Polly A Quiram, MD, PhD (Royal Oak, MI), Kimberly A Drenser, MD (Royal Oak, CA), Meng- Chao Chou, MD (Taipei City, Taiwan, China), Antonio Capone, MD (Royal Oak, MI), Michael T. Trese, MD (Royal Oak, MI)

PURPOSE:

Postnatal development of the fovea and foveal avascular zone (FAZ) is poorly understood in full term and premature infants. Normal foveal development requires key structural alterations such as formation of the perifoveal capillary net and development of the foveal depression both of which we can assess by fluorescein angiography (FA) and optical coherence tomography (OCT) in infants.

METHODS:

An institutionally approved protocol was designed to enroll pediatric patients (less than 5 years of age) who were undergoing examination under anesthesia for pediatric vitreoretinopathies, retinopathy of prematurity or screening examination for known familial retinal disease. Participants underwent a comprehensive ophthalmic exam, fundus photography, FA and OCT.

RESULTS:

We have evaluated five infants with poor vision and apparently normal peripheral retinal vasculature and grossly normal posterior pole. Detailed evaluation of the fovea by FA and OCT reveals an abnormal configuration of the FAZ and foveal depression. We have also noted that the visual acuity of premature infants correlates with appropriate FAZ development. Further analysis of this database may allow us to detect changes in the retina that precede formation of the foveal depression including the temporal relationship between the development of the perifoveal vasculature and the foveal depression.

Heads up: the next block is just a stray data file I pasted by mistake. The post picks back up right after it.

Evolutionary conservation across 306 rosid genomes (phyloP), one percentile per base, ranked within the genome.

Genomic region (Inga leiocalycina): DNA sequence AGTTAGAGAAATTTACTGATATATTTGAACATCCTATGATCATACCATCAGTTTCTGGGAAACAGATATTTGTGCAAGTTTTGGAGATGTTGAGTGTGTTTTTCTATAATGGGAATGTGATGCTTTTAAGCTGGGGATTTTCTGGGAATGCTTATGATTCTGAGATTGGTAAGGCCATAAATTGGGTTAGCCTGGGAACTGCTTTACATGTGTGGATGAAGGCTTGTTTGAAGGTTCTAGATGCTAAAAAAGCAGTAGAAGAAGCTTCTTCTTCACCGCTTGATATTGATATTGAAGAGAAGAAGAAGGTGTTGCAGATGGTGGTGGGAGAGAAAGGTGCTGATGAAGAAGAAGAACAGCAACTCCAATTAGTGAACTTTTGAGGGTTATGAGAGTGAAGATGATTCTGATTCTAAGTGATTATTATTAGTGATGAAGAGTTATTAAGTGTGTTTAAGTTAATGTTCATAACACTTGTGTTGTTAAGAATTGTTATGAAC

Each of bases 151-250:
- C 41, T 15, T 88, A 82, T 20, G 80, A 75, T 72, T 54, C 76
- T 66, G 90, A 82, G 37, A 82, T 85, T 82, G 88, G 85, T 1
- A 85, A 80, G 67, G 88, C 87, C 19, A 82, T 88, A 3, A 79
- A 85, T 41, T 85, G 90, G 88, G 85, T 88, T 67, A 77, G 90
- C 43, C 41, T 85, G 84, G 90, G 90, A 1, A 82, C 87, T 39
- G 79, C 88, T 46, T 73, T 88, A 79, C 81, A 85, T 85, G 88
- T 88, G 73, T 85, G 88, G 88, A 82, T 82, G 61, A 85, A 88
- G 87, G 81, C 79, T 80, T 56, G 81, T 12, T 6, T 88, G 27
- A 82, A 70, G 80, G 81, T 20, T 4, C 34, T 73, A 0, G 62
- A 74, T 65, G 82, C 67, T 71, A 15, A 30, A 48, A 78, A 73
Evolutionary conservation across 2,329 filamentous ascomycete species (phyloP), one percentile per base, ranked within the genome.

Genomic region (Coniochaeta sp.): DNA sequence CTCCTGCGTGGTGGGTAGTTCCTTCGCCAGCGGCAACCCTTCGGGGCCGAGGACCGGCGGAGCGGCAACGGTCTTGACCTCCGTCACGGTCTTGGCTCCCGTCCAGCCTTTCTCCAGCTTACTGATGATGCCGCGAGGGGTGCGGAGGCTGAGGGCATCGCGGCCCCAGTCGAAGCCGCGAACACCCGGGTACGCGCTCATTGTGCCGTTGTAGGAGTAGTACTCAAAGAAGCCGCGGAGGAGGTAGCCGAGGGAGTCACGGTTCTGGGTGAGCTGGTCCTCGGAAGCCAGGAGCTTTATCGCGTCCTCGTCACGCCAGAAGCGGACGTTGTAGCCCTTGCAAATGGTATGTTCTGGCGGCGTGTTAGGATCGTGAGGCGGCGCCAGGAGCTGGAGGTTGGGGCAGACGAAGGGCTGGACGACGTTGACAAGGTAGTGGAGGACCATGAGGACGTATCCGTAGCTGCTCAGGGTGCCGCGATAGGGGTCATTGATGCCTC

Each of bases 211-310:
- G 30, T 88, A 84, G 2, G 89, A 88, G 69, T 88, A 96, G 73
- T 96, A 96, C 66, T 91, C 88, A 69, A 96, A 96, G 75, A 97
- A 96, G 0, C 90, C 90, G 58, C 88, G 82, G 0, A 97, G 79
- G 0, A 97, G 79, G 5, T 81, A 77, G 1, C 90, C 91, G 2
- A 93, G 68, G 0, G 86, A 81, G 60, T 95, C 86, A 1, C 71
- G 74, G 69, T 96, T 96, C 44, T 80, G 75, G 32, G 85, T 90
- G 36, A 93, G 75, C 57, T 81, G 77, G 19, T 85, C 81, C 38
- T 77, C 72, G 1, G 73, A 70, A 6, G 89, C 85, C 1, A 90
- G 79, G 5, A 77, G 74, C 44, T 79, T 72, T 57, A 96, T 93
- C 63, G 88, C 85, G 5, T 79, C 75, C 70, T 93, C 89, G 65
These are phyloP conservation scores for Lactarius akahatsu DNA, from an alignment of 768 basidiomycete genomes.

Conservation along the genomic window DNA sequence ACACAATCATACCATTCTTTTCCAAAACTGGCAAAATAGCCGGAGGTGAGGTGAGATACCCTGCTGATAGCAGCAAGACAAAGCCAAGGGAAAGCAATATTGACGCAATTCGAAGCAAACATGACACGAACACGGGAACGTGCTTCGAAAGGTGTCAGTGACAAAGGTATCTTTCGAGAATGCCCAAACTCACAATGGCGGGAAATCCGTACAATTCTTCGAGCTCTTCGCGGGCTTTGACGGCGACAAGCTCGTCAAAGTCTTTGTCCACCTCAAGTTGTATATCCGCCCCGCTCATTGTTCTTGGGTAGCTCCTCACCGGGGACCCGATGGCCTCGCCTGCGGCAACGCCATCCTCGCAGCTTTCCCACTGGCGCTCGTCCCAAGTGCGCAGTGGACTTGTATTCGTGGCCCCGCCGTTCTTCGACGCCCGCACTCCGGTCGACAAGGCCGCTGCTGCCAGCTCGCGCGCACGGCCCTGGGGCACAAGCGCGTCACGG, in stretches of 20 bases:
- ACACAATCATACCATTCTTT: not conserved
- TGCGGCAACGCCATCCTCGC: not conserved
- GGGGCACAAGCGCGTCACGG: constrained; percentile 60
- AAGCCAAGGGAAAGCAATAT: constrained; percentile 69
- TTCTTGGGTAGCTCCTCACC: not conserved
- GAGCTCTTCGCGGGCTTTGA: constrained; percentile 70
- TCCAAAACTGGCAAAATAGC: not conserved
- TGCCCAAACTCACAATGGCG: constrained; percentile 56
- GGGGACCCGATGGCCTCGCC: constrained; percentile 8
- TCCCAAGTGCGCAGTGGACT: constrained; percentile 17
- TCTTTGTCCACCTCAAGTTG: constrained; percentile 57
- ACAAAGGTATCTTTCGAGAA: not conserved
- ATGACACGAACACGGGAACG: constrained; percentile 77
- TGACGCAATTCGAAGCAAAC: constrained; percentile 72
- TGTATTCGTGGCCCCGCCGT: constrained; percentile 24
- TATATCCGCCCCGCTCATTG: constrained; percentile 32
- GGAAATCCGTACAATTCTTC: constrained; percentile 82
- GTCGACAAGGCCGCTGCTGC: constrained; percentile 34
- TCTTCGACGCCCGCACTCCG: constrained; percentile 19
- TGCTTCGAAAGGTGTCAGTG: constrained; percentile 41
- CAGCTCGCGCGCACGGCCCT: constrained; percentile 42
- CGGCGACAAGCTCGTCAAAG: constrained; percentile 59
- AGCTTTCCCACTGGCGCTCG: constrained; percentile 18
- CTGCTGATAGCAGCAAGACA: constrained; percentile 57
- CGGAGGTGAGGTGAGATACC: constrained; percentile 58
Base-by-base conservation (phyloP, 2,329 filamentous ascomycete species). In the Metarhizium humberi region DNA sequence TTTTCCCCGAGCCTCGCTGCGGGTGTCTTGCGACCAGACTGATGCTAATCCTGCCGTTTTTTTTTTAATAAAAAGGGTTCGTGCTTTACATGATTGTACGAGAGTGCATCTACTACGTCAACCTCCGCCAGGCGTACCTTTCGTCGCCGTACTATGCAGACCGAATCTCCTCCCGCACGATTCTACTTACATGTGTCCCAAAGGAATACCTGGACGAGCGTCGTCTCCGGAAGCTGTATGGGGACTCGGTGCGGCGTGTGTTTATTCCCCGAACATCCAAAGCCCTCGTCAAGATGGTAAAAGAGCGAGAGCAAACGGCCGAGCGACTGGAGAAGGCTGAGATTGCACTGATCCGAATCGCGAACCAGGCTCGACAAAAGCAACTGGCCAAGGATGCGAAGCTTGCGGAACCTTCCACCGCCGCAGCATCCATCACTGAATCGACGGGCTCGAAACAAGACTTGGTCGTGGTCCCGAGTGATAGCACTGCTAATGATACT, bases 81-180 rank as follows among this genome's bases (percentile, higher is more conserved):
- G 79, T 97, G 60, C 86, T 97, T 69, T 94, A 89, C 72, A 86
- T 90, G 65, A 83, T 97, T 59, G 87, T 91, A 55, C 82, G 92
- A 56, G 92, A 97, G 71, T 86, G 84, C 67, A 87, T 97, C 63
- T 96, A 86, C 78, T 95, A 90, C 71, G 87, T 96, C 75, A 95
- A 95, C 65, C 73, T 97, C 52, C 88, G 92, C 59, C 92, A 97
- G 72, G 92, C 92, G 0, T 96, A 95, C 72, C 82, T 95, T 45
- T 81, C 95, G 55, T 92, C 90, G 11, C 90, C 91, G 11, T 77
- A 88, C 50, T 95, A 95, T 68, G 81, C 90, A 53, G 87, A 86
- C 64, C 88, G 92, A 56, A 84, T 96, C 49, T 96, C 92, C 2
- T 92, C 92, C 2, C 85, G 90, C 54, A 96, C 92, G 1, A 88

CONCLUSION:

We have observed normal development of the peripheral retinal without subsequent formation of a foveal avascular zone, leading to poor visual acuity in some premature infants. Using our normative database documenting foveal development in normal infants we hope to identify structural markers which may predict normal or abnormal visual development in premature infants.